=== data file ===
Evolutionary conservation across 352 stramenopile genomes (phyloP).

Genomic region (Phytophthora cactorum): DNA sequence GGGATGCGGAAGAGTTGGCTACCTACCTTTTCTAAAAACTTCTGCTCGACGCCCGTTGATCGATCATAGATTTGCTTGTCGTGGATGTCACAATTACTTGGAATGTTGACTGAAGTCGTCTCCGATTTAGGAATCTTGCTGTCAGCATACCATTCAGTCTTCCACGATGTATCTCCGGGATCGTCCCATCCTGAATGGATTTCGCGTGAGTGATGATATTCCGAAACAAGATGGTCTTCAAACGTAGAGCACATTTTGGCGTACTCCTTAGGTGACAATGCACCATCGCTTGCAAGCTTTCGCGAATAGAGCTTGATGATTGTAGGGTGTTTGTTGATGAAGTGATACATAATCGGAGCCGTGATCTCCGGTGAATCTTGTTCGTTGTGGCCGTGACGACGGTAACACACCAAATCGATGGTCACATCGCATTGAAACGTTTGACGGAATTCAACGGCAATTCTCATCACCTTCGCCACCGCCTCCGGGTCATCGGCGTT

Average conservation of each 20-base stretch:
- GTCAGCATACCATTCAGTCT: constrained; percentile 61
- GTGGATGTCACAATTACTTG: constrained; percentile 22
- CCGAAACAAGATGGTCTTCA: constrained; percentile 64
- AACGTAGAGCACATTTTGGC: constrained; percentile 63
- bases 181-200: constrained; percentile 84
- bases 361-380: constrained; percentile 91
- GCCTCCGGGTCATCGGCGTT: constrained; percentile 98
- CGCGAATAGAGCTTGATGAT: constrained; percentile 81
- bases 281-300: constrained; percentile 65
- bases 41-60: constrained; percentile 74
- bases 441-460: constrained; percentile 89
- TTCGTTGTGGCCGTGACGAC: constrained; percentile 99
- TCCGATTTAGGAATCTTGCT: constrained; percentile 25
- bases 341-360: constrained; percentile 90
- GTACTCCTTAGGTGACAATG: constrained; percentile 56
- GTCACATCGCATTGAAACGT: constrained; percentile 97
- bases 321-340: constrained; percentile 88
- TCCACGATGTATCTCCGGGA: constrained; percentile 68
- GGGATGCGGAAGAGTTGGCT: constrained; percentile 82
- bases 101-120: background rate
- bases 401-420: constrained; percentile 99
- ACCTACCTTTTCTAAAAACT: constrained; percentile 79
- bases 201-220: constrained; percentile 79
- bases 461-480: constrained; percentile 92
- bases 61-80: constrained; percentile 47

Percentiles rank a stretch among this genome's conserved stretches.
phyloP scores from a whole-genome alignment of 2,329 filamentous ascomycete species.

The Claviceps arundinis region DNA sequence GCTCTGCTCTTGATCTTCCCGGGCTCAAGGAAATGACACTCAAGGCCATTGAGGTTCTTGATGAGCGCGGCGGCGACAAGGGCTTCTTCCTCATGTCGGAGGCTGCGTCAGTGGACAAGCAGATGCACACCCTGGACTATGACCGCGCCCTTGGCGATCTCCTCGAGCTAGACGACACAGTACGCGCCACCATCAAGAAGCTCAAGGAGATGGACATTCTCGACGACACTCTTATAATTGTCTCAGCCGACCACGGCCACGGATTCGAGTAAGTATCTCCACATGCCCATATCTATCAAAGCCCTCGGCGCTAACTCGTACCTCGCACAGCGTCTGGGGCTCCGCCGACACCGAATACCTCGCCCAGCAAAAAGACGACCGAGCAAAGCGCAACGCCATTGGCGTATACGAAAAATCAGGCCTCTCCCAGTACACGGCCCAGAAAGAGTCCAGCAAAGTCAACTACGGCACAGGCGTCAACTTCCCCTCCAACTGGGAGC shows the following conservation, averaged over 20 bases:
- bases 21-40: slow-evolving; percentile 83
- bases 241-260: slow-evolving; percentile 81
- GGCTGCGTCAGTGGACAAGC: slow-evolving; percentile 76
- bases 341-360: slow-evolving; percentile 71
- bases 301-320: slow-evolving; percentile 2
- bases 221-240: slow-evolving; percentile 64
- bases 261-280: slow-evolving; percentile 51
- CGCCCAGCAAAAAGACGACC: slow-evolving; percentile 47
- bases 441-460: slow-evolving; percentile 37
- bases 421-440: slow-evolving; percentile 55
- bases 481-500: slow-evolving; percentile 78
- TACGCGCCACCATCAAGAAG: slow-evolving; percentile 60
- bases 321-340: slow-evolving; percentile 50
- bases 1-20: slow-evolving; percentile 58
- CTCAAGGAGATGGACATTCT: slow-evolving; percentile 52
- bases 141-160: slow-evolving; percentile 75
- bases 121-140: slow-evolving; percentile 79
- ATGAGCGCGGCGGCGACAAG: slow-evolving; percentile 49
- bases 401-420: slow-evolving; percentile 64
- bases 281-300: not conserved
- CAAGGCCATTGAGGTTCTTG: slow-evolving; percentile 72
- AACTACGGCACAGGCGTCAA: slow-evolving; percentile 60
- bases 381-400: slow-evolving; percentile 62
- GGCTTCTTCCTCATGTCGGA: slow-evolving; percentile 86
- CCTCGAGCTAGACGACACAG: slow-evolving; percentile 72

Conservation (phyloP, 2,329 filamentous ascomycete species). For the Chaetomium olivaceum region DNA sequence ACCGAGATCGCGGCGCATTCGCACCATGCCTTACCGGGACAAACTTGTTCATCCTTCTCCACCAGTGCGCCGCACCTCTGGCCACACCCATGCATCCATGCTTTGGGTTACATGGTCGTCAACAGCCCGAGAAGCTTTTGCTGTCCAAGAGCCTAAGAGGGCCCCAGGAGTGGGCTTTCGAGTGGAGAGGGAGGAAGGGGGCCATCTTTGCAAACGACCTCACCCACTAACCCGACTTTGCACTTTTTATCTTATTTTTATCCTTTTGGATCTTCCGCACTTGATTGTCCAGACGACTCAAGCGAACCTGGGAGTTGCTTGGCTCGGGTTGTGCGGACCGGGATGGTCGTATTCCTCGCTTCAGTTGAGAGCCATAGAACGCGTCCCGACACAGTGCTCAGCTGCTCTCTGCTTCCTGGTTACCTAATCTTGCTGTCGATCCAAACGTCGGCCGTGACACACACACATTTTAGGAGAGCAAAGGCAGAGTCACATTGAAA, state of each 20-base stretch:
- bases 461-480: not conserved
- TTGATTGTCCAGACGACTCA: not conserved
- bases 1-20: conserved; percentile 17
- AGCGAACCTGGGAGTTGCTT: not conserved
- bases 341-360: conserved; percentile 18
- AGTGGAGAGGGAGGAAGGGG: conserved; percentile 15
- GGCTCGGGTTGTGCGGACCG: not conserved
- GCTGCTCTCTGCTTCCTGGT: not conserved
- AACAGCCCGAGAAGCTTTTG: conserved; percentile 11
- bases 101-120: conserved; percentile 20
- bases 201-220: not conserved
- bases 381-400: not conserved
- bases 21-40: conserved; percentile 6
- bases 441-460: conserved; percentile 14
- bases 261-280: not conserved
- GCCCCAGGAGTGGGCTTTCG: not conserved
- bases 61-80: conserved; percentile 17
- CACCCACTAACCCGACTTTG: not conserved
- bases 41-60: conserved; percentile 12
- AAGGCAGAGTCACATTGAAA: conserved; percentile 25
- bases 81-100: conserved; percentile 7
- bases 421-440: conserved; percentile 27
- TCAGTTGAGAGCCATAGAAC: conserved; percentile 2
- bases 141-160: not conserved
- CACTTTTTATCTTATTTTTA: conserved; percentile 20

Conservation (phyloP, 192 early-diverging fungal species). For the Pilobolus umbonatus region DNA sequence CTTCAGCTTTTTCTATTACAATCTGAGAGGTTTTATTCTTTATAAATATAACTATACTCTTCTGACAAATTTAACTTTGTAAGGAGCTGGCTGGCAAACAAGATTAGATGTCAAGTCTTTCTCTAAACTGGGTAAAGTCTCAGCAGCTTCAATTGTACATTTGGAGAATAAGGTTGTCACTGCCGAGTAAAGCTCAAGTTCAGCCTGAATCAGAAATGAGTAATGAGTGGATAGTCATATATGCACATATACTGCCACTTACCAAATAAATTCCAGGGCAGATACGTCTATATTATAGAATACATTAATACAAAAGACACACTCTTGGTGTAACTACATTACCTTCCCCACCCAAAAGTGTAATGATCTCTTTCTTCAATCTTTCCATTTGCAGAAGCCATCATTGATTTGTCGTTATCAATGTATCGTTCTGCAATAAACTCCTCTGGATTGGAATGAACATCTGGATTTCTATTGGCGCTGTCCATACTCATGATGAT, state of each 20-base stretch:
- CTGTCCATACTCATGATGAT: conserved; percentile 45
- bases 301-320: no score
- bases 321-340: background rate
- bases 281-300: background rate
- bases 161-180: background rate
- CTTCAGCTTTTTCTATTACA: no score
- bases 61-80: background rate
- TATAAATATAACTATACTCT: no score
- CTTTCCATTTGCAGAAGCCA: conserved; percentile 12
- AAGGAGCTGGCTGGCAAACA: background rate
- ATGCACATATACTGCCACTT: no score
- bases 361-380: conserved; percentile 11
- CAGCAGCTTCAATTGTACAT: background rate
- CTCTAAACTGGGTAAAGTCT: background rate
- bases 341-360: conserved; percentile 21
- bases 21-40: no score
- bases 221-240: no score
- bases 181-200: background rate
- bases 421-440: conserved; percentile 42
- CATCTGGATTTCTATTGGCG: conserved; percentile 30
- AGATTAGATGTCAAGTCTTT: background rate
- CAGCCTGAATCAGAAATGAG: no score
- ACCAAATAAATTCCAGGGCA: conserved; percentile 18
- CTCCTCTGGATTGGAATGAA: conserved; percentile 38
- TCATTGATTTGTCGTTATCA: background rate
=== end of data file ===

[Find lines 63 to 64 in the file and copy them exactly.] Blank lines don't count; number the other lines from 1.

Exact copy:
- AGTGGAGAGGGAGGAAGGGG: conserved; percentile 15
- GGCTCGGGTTGTGCGGACCG: not conserved